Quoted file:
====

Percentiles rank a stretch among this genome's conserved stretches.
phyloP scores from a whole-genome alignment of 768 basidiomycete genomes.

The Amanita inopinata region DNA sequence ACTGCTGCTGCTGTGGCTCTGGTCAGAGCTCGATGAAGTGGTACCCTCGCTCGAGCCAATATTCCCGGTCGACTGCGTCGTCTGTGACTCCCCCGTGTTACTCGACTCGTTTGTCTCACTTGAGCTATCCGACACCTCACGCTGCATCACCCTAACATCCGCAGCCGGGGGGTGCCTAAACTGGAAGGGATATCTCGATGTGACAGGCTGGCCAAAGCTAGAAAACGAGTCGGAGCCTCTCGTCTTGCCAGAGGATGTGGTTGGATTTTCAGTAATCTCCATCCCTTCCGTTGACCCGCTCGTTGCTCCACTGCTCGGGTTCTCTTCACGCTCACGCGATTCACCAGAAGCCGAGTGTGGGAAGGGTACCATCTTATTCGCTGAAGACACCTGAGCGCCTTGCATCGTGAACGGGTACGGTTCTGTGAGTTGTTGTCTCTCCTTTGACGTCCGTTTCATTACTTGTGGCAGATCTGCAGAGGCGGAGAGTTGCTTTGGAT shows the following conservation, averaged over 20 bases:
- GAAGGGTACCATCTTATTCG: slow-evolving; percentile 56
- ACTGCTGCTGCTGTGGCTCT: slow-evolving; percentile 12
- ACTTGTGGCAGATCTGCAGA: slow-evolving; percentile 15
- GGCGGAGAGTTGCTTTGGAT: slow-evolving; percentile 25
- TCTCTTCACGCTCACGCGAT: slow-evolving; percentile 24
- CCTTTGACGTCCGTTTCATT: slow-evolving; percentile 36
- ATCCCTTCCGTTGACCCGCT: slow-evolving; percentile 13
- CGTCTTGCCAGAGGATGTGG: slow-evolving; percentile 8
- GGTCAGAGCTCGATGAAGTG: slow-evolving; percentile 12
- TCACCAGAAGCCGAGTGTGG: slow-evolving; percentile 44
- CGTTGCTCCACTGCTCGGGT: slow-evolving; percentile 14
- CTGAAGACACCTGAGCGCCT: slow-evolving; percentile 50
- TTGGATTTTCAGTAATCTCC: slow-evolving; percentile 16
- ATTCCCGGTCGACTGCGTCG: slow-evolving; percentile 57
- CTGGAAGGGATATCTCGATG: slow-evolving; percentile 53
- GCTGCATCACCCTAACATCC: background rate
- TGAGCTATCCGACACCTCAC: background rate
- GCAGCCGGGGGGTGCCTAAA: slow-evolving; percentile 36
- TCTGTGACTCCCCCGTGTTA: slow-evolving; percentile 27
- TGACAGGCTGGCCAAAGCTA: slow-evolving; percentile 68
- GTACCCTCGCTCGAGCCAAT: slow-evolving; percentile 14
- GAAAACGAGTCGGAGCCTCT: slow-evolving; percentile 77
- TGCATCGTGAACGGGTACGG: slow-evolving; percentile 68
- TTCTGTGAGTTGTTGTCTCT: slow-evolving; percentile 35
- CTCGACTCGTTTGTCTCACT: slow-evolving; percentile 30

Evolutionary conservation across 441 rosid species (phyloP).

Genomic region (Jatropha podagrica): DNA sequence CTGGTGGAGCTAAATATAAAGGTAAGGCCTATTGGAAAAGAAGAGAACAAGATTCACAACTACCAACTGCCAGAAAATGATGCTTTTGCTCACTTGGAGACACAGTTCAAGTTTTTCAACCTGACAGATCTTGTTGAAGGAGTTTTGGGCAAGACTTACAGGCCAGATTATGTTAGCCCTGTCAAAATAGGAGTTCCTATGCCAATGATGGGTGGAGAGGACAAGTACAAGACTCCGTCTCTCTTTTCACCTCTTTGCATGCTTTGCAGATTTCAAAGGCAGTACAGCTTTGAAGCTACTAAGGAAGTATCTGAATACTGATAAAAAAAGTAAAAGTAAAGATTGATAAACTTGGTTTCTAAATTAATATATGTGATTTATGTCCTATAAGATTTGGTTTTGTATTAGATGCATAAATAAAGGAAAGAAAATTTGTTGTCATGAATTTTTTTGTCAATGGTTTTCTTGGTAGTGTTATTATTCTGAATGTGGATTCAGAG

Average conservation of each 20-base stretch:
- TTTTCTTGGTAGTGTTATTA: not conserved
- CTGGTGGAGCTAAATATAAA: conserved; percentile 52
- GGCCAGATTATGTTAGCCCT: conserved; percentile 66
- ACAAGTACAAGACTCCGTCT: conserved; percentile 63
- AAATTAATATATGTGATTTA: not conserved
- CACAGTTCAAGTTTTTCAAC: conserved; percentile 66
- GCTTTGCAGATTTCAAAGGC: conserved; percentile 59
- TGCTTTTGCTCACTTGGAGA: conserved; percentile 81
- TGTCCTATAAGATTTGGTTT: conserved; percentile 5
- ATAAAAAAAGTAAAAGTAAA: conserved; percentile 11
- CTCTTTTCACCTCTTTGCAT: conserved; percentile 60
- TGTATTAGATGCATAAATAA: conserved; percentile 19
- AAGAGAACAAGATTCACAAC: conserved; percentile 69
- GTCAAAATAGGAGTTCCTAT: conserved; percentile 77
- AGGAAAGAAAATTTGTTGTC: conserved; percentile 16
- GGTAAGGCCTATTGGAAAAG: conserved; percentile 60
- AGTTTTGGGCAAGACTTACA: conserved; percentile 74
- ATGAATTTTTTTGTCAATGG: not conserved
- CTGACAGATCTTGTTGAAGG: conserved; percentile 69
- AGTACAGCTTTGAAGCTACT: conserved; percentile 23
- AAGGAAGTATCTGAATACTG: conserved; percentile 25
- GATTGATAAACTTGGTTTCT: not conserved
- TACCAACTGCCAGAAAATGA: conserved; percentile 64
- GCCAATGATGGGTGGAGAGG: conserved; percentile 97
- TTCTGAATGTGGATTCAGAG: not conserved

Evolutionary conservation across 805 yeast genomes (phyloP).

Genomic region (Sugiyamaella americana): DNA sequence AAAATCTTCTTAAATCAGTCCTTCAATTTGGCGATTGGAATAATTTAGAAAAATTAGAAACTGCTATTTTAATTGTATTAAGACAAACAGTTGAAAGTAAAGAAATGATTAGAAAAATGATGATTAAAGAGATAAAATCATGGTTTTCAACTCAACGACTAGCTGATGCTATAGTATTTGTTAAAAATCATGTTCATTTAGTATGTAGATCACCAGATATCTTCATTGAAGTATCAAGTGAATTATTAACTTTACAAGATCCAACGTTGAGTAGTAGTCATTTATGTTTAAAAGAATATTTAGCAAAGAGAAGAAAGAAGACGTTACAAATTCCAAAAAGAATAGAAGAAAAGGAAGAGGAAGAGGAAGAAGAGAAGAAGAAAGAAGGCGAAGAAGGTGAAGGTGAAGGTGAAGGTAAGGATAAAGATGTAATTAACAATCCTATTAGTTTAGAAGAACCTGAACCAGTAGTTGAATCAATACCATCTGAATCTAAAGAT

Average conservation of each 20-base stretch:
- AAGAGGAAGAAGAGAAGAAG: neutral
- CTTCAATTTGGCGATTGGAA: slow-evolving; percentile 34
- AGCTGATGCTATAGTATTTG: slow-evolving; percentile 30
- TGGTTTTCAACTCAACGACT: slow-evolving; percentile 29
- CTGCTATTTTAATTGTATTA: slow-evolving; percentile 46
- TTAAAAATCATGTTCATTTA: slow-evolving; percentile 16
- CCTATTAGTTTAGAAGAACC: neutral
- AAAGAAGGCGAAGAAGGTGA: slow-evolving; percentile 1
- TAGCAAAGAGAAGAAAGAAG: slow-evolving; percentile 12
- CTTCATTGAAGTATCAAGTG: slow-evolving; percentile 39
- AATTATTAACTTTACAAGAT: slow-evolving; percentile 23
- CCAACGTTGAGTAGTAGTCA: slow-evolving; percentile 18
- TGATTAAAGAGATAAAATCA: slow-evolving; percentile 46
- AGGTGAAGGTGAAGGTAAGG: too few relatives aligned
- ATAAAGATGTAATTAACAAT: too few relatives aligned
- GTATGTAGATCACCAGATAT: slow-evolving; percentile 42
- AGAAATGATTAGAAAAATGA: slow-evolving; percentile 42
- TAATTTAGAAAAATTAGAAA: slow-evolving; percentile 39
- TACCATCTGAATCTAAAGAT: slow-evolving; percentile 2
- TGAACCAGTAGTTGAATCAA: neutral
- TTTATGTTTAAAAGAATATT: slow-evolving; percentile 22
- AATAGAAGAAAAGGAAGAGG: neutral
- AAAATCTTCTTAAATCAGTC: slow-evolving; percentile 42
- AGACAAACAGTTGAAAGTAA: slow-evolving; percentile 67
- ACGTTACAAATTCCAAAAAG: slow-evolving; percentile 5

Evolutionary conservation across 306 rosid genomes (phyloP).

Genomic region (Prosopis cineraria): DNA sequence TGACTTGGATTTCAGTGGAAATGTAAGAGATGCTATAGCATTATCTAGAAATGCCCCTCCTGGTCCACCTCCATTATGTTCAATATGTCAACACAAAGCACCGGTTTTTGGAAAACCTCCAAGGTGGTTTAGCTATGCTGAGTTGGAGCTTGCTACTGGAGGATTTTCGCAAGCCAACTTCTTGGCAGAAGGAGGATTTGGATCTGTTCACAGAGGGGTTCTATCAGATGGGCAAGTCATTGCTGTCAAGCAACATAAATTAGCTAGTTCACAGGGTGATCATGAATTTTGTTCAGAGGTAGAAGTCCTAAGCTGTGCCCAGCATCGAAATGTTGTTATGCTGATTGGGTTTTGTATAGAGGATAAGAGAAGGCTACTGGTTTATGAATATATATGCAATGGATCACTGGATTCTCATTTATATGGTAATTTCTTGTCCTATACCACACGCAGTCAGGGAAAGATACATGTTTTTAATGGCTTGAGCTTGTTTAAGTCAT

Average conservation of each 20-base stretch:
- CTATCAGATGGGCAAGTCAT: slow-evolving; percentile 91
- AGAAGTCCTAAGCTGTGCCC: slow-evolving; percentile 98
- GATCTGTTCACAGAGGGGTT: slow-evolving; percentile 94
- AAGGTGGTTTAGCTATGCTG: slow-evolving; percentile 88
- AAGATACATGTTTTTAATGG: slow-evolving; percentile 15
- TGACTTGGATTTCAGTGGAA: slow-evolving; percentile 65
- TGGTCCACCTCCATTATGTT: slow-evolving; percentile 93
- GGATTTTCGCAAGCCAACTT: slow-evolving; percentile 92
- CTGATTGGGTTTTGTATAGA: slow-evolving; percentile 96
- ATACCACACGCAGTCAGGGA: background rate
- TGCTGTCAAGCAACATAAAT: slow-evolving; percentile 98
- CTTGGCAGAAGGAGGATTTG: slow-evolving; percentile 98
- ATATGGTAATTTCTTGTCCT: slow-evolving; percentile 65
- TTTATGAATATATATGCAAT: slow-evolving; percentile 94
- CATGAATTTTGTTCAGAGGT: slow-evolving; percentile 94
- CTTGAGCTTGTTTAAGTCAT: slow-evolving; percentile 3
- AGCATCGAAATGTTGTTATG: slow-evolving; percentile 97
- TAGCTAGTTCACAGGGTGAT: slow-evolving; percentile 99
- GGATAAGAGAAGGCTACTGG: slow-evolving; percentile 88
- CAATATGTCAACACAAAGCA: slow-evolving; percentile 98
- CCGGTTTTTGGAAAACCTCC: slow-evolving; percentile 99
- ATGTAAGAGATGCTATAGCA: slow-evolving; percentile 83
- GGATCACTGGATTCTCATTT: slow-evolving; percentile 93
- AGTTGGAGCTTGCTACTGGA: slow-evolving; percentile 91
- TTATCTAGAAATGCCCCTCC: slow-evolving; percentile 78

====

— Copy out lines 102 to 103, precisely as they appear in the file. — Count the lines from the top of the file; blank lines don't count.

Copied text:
- CATGAATTTTGTTCAGAGGT: slow-evolving; percentile 94
- CTTGAGCTTGTTTAAGTCAT: slow-evolving; percentile 3